Sankei-en (三溪園, Three Creeks Garden) is a traditional Japanese-style garden in Naka Ward, Yokohama, Japan, which opened in 1906. Sankei-en was designed and built by the silk trader Tomitaro Hara (原富太郎), known by the pseudonym Sankei Hara.
The buildings at Sankei-en were collected by Hara from across Japan, before being dismantled and reassembled at the gardens. This building, the Kakushōkaku, was Hara's original family home.
Former Yanohara House (旧矢箆原家住宅)
This used to be the private home of the Yanohara, a wealthy family in the Edo period. The house contains the original hearth, bathroom and kitchen, and the second floor houses an exhibition of Japanese folk artefacts.
Sankei Kinenkan (三溪記念館)
The Sankei Memorial Museum is dedicated to Tomitaro Hara's life and to his his tireless work on the garden of Sankei. Through exhibits of letters, scrolls, paintings, and ceramics a story of the lives lived in these buildings is told.
Letter from Toyotomi Hdetsugu (16th Century) by Hidetsugu ToyotomiSankei-en
Letter from Toyotomi Hdetsugu, 16th Century
This letter of thanks was written by the military commander Toyotomi Hdetsugu. It came into Hara's collection when it was found in artefacts found from the Rishunkaku.
Folding Fan with Japanese poem (16th Century - 17th Century) by YodoSankei-en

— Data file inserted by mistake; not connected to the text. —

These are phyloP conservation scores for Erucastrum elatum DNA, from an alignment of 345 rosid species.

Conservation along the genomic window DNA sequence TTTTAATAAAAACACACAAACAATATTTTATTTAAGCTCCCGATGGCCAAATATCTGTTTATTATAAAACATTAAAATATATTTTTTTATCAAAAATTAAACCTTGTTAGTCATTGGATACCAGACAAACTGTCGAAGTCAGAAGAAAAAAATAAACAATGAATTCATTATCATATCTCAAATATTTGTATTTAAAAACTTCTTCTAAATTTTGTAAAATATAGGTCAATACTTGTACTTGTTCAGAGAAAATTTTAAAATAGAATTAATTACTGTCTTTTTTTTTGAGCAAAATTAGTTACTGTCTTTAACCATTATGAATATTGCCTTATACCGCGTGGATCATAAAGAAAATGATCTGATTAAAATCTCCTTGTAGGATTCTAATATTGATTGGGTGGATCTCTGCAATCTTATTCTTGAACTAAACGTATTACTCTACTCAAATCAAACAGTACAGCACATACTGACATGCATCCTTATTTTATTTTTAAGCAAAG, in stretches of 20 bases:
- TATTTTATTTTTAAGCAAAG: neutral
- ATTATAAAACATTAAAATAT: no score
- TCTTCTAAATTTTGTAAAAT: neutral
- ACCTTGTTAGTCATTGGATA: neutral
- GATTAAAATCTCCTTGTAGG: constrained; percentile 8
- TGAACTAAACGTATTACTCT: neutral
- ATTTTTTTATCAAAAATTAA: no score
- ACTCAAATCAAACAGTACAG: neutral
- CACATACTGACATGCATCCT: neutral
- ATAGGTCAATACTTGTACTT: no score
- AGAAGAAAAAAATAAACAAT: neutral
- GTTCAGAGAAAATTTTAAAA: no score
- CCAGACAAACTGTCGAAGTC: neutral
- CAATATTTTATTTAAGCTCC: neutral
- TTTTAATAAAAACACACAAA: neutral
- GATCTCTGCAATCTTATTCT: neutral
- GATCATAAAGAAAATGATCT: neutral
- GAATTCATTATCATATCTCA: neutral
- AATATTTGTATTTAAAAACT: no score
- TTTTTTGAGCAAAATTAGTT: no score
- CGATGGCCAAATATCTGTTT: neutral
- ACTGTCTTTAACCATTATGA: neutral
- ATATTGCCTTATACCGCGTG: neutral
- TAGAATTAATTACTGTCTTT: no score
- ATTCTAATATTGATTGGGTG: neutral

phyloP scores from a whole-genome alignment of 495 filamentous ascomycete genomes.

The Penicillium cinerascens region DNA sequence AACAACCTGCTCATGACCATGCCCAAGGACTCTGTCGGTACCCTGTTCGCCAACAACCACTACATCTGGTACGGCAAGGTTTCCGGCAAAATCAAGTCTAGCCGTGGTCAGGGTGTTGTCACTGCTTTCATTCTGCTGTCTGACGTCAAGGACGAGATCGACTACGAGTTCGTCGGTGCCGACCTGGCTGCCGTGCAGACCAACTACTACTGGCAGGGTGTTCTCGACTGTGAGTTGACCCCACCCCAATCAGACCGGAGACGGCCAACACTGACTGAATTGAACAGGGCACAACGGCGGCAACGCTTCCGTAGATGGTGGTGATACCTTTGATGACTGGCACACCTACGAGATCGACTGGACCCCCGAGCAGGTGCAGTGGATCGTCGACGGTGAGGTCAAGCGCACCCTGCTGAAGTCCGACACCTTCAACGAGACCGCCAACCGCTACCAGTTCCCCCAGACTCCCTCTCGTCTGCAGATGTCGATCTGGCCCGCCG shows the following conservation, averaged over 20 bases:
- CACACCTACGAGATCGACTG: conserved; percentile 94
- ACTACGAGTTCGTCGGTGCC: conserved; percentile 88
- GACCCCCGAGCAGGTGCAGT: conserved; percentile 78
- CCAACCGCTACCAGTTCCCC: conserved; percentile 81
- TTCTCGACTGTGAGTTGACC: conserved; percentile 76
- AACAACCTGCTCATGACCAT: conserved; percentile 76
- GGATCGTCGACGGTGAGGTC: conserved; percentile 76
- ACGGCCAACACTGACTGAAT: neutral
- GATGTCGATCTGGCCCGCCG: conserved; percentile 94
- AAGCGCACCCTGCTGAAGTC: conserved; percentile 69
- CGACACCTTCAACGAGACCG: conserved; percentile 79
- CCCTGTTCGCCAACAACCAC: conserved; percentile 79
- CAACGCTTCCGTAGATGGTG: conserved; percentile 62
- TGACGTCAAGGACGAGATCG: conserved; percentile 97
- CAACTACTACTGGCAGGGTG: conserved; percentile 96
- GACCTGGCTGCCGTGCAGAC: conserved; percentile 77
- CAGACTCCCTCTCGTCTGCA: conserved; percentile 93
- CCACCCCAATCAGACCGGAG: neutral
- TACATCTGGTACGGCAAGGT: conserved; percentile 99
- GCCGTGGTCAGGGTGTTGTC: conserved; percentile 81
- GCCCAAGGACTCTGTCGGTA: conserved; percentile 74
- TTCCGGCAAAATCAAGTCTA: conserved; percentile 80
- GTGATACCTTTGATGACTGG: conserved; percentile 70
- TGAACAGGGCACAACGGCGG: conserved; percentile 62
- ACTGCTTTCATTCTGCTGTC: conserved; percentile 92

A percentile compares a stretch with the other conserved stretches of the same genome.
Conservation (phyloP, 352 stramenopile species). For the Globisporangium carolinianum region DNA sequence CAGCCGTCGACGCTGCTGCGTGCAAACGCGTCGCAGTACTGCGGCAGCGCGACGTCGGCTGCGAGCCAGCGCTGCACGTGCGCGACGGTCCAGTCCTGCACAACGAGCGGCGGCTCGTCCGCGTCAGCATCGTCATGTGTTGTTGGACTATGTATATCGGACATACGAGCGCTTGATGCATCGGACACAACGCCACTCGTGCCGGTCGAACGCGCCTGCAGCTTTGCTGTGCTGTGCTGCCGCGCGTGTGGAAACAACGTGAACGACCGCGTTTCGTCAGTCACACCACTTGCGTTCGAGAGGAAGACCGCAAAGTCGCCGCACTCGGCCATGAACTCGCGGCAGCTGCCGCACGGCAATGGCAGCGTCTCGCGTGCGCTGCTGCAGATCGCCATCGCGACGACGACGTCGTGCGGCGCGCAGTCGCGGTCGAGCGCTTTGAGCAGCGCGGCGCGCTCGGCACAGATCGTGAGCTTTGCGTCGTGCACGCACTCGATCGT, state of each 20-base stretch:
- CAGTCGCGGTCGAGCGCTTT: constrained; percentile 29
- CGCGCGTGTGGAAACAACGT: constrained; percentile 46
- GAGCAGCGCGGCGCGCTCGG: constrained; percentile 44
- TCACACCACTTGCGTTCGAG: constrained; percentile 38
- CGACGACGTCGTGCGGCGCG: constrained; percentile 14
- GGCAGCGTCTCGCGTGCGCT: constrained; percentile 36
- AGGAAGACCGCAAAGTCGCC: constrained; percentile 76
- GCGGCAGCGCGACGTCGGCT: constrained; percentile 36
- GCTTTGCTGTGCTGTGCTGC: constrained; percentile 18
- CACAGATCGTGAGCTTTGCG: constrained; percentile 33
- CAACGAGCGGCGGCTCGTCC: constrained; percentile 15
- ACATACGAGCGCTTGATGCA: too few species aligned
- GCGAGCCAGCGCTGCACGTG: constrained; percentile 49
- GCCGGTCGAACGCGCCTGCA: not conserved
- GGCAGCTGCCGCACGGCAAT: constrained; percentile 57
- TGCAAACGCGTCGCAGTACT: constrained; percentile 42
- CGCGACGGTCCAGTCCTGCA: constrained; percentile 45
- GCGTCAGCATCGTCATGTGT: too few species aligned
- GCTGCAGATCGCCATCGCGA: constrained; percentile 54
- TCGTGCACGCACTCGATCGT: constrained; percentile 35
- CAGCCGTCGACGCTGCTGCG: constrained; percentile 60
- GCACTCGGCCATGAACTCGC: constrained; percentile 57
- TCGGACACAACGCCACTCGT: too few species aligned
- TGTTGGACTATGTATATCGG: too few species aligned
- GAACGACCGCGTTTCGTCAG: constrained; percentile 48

Folding Fan with Poem, 16th Century
This gold and silver-decorated fan is believed to have been used by the courtier Yodo-dono. It is painted with a picture of a magnolia tree and a short waka poem.
Kyū-Tōmyō-ji hon-dō (旧燈明寺本堂)
The former hon-dō (main hall) of the Tōmyō-ji Temple, this building is an excellent example of Muromachi period (1336-1557) architecture. Originally sited in Kyoto, it was bought in 1988 and completely restored over five years.
Tōmyō-ji Three-Story Pagoda (旧燈明寺三重塔)
This pagoda was constructed in Kyoto in 1457 and originally sited at the Tōmyō-ji Temple. It was one of the earliest buildings at Sankei-en, being brought to the garden in 1914.
This building is a former tea hut. Tea huts have a significant place in Japanese culture, being used as rural retreats for formal tea ceremonies, and often designed to imitate simple mountain lodges.